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Camp Preview: Competition on defense

Dahlin joins a group of at least 10 players competing for spots

by Jourdon LaBarber @jourdonlabarber /

Following his final transaction of a busy offseason, when the Sabres snagged Jeff Skinner from the Carolina Hurricanes on Aug. 2, general manager Jason Botterill was asked about the potential for Skinner to play alongside top center Jack Eichel. He answered earnestly. 

"I think it's certainly a possibility," Botterill said. "… We'll leave it up to [head coach] Phil [Housley] to see where that sort of all falls out come the start of the season. But what gets me excited as a general manager is we're at least giving our coach options."

Botterill and Housley have both cited internal competition as a central ingredient in the recipe for a winning culture. With an influx of veteran players and a core of prospects looking to establish themselves as such, it's fair to expect competition for roster spots at every position in the weeks ahead.

So far, we've examined the candidates at center and on the wings. Here's a look at the defense, where at least 10 candidates will compete for eight spots.




Rasmus Dahlin joins a crowded group that also includes holdover veterans Marco Scandella, Jake McCabe and Nathan Beaulieu in addition to newcomer Matt Hunwick and another promising prospect in Brendan Guhle. Brandon Hickey and Lawrence Pilut will look to join the conversation as first-year pros. 

Dahlin, the first-overall pick in this year's draft, figures to contribute from the get-go as an 18-year-old rookie. While he is a left-handed shot, his ability to play on his off side could offer the Sabres flexibility given the number of left shots on the roster. 

Brian Duff wrote about the expectations surrounding Dahlin's rookie season, which you can read here.

Video: Rasmus Dahlin takes the No. 1 spot on the list

Scandella generally played on the top pair alongside Rasmus Ristolainen last season, averaging a career-high 23:19 of ice time as a first-year Sabre. His 22 points (5+17) ranked second among the team's defensemen, behind Ristolainen. 

McCabe, like Dahlin, offers the Sabres flexibility with his ability to play on his off side. The 24-year-old will look to rebound after playing just 53 games last season before undergoing shoulder surgery in late February. Botterill has cited McCabe's puck-moving ability as an asset to the Sabres moving forward.

Beaulieu experienced several road bumps during his first season in Buffalo, missing a total of 18 games over multiple stretches due to illness and injury, and admitted the frequent interruptions made it difficult to truly get comfortable with his new team. Training camp presents an opportunity for a fresh start for the 25-year-old, who scored a career-high 28 points for Montreal in 2016-17. 

Hunwick was acquired from Pittsburgh along with Conor Sheary in June. He scored a career-best 19 points (1+18) for Toronto in 2016-17, his 10th NHL season, and averaged a career-high 22:34 the year prior. At age 33, he could provide a veteran presence on the ice and in the dressing room. 

The veterans will be pushed by Guhle, who appeared in 18 games for Buffalo as a rookie last season and possesses the type of skating that could allow him to excel in Housley's system. Guhle can be sent to Rochester without passing through waivers, so he may need to forces his coach's hand to earn a spot.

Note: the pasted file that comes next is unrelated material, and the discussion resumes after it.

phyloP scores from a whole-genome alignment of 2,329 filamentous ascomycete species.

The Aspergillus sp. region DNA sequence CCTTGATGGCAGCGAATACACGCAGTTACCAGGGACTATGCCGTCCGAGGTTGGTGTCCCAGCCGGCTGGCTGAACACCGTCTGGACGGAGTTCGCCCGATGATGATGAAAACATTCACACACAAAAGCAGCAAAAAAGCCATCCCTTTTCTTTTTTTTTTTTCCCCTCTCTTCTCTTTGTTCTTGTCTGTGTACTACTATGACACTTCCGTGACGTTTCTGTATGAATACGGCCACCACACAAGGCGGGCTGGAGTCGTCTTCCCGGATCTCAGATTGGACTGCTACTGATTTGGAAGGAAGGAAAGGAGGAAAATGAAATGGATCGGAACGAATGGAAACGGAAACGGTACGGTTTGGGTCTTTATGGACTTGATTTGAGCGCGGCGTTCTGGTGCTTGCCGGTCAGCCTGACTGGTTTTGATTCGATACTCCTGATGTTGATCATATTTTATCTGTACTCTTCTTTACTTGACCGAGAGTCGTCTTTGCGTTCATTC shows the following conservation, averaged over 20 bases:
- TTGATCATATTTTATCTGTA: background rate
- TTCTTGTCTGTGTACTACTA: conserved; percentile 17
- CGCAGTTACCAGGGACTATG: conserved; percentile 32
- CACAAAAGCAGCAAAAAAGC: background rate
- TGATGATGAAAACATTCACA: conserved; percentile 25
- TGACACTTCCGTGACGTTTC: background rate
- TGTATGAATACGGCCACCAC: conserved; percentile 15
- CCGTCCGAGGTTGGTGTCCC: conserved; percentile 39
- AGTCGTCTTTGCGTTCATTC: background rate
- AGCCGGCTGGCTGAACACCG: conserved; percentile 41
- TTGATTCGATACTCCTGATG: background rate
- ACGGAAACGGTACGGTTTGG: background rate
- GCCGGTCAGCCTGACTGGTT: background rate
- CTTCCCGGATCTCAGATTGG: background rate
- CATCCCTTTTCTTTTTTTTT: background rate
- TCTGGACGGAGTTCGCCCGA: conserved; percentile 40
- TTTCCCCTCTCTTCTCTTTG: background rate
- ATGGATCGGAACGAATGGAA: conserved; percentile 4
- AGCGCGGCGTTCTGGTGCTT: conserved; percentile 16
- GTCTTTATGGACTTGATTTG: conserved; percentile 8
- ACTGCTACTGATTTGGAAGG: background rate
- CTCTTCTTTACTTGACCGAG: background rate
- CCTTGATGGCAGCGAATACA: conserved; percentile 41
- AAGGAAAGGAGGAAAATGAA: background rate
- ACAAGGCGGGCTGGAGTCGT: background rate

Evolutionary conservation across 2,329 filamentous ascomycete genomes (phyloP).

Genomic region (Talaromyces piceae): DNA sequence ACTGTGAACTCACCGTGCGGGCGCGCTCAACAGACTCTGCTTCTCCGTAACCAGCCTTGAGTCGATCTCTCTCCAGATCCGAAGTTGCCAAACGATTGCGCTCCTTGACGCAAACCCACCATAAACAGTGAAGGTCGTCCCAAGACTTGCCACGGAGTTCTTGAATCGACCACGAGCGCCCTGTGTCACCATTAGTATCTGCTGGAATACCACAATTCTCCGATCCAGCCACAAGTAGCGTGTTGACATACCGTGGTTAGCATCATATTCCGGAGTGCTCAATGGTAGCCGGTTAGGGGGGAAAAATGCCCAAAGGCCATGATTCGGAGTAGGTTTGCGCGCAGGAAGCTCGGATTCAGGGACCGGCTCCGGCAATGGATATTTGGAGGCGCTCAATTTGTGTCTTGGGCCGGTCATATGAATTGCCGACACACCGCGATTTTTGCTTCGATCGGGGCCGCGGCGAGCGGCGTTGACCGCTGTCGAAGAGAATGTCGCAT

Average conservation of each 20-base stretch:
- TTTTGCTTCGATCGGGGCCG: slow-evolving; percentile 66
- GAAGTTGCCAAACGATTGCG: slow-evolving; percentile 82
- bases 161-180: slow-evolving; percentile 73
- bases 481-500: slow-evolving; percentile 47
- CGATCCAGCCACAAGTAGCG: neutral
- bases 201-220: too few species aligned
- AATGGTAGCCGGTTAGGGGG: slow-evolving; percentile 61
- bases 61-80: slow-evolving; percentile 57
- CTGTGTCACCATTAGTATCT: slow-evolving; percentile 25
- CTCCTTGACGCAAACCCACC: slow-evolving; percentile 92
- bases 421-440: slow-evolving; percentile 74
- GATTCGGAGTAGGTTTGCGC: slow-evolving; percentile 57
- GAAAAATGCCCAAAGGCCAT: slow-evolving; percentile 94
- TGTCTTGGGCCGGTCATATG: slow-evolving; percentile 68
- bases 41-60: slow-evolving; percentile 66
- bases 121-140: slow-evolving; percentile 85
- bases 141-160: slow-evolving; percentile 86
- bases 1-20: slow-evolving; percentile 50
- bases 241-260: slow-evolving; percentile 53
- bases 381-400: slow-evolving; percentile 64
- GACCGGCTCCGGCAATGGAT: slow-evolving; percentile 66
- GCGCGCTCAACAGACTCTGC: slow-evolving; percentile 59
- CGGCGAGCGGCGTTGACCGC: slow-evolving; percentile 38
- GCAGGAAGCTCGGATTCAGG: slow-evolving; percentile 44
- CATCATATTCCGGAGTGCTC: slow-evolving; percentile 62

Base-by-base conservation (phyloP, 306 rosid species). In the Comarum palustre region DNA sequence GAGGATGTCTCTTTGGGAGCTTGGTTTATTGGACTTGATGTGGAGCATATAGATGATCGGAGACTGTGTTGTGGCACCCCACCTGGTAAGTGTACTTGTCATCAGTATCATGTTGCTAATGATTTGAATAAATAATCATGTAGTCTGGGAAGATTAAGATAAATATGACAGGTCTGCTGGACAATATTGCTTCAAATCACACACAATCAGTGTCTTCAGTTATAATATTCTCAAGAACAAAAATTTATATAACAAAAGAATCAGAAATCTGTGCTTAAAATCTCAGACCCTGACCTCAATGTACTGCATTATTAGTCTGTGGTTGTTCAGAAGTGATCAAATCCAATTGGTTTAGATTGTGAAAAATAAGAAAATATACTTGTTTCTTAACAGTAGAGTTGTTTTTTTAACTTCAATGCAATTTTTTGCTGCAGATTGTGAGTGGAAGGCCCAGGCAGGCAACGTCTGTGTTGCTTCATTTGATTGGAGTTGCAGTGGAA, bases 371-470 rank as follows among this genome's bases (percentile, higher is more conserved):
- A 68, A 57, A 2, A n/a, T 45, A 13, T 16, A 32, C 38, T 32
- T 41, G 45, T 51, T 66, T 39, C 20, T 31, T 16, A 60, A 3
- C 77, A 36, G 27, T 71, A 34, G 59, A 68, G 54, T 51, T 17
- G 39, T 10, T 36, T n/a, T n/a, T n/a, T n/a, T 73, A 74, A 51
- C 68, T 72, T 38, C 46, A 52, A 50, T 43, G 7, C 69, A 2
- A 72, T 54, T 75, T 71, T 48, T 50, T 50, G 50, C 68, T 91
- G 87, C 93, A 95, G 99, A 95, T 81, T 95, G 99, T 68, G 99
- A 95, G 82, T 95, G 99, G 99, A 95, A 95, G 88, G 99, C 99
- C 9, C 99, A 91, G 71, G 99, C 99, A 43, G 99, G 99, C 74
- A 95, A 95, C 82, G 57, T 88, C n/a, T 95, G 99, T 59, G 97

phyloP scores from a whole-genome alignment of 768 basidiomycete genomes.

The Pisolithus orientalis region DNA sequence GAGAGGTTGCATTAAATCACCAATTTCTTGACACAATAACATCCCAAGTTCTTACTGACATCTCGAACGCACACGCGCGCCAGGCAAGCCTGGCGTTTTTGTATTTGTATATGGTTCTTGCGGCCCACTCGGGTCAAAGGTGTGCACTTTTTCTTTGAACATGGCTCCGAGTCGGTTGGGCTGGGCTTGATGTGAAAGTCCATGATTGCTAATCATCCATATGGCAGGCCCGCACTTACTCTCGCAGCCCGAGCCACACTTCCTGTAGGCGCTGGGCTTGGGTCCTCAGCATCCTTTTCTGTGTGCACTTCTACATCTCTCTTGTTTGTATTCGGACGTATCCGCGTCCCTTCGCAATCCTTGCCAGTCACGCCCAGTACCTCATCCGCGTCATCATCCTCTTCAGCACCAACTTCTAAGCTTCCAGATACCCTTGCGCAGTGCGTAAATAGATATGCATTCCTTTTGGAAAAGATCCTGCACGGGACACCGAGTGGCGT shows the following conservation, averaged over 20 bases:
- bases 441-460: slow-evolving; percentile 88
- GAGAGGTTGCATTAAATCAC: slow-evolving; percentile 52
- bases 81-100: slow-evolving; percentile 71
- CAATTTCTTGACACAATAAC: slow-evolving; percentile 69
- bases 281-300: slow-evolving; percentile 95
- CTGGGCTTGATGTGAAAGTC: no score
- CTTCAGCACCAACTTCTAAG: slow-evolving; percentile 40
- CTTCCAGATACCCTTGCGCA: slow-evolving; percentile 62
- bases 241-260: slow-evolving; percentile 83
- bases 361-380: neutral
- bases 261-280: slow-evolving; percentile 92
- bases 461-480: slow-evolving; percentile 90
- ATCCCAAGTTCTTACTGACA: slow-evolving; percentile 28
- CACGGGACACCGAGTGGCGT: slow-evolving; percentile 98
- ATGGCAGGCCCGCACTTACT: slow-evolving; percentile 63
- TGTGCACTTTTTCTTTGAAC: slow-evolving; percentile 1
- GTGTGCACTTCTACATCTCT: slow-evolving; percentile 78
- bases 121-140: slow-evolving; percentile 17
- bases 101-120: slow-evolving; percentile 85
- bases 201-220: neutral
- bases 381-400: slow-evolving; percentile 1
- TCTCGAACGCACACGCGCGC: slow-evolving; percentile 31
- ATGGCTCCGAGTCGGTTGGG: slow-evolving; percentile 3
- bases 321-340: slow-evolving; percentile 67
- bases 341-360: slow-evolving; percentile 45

Video: Americans Made: Brendan Guhle

Hickey and Pilut figure to begin the season in Rochester, but either player could play challenge for an NHL spot by season's end. Hickey played four years and served as captain at Boston University; Pilut was the Swedish Hockey League's Defenseman of the Year last season.

Pilut will need to adjust to the smaller North American ice, but assistant manager Randy Sexton has suggested that his high hockey IQ could ease that transition. 

"Lawrence Pilut fits the mold that we have," Sexton said in June. "He's a mobile, puck-moving defenseman. He's not necessarily the biggest guy, but you don't need to be big to play anymore, particularly on the backend. You need to be smart, you need to have vision and read the play well and you need to be able to identify your options quickly and execute with precision. And that's what he does."



After ranking fourth in the NHL with an average ice time of 26:04 over the past three seasons, Ristolainen is one player who could particularly benefit from the addition of Dahlin. He's likely to remain the team's top defenseman on the right side.

Beyond Ristolainen, Zach Bogosian and Casey Nelson are Buffalo's primary options on the right. Bogosian was a standout at camp last fall but ended up playing just 18 games due to an injury. He underwent surgery in late January and says he's back to 100 percent.

"I think it's huge," Bogosian said following a skate at Harborcenter last week. "I haven't been 100 percent for quite some time. It feels nice to be able to go out there and not be thinking about an injury, just go out there and play your game. I know when I'm at the top of my game, I can be effective out there."

Nelson became a fixture in the Buffalo lineup during the second half of last season and displayed an ability to contribute offensively in Housley's system, with the coach often citing his "uncanny" ability to get shots through to the net. Nelson's three goals tied for third amongst Sabres defensemen despite only playing 37 games. 

The Sabres also have depth options on the right side in Taylor Fedun and Matt Tennyson, both of whom spent the majority of last season with Rochester.

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